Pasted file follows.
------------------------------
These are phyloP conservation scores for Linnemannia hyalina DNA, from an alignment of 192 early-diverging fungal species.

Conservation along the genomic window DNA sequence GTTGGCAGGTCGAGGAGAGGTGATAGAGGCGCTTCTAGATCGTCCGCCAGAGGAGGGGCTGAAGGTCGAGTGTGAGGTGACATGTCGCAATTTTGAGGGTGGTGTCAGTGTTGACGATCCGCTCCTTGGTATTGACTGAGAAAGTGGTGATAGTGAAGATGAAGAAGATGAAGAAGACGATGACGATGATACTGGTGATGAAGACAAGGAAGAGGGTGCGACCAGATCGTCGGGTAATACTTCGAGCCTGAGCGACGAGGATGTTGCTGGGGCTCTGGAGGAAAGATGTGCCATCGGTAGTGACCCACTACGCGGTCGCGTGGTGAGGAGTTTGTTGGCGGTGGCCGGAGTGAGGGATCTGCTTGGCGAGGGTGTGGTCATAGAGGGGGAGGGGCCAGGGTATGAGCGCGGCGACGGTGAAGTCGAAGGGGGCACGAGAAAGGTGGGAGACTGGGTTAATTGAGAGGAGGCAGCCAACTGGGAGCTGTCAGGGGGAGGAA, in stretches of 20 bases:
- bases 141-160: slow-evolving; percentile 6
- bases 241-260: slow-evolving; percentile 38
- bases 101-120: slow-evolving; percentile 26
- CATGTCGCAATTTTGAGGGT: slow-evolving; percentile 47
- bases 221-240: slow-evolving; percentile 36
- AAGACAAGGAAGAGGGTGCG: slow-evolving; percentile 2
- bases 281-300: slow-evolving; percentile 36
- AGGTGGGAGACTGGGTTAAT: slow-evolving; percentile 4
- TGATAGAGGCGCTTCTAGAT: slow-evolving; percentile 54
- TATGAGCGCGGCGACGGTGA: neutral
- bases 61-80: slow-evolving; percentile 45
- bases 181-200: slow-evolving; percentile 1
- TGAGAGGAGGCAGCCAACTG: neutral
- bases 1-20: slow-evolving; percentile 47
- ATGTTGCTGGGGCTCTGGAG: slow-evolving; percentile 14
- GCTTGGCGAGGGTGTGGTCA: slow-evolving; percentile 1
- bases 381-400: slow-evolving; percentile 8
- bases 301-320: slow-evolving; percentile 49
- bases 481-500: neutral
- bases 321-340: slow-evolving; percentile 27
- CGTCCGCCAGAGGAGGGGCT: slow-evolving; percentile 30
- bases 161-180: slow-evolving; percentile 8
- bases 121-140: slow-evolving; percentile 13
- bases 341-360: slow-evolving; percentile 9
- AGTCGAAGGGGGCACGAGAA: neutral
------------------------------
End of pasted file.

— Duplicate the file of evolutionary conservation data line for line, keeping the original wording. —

These are phyloP conservation scores for Linnemannia hyalina DNA, from an alignment of 192 early-diverging fungal species.

Conservation along the genomic window DNA sequence GTTGGCAGGTCGAGGAGAGGTGATAGAGGCGCTTCTAGATCGTCCGCCAGAGGAGGGGCTGAAGGTCGAGTGTGAGGTGACATGTCGCAATTTTGAGGGTGGTGTCAGTGTTGACGATCCGCTCCTTGGTATTGACTGAGAAAGTGGTGATAGTGAAGATGAAGAAGATGAAGAAGACGATGACGATGATACTGGTGATGAAGACAAGGAAGAGGGTGCGACCAGATCGTCGGGTAATACTTCGAGCCTGAGCGACGAGGATGTTGCTGGGGCTCTGGAGGAAAGATGTGCCATCGGTAGTGACCCACTACGCGGTCGCGTGGTGAGGAGTTTGTTGGCGGTGGCCGGAGTGAGGGATCTGCTTGGCGAGGGTGTGGTCATAGAGGGGGAGGGGCCAGGGTATGAGCGCGGCGACGGTGAAGTCGAAGGGGGCACGAGAAAGGTGGGAGACTGGGTTAATTGAGAGGAGGCAGCCAACTGGGAGCTGTCAGGGGGAGGAA, in stretches of 20 bases:
- bases 141-160: slow-evolving; percentile 6
- bases 241-260: slow-evolving; percentile 38
- bases 101-120: slow-evolving; percentile 26
- CATGTCGCAATTTTGAGGGT: slow-evolving; percentile 47
- bases 221-240: slow-evolving; percentile 36
- AAGACAAGGAAGAGGGTGCG: slow-evolving; percentile 2
- bases 281-300: slow-evolving; percentile 36
- AGGTGGGAGACTGGGTTAAT: slow-evolving; percentile 4
- TGATAGAGGCGCTTCTAGAT: slow-evolving; percentile 54
- TATGAGCGCGGCGACGGTGA: neutral
- bases 61-80: slow-evolving; percentile 45
- bases 181-200: slow-evolving; percentile 1
- TGAGAGGAGGCAGCCAACTG: neutral
- bases 1-20: slow-evolving; percentile 47
- ATGTTGCTGGGGCTCTGGAG: slow-evolving; percentile 14
- GCTTGGCGAGGGTGTGGTCA: slow-evolving; percentile 1
- bases 381-400: slow-evolving; percentile 8
- bases 301-320: slow-evolving; percentile 49
- bases 481-500: neutral
- bases 321-340: slow-evolving; percentile 27
- CGTCCGCCAGAGGAGGGGCT: slow-evolving; percentile 30
- bases 161-180: slow-evolving; percentile 8
- bases 121-140: slow-evolving; percentile 13
- bases 341-360: slow-evolving; percentile 9
- AGTCGAAGGGGGCACGAGAA: neutral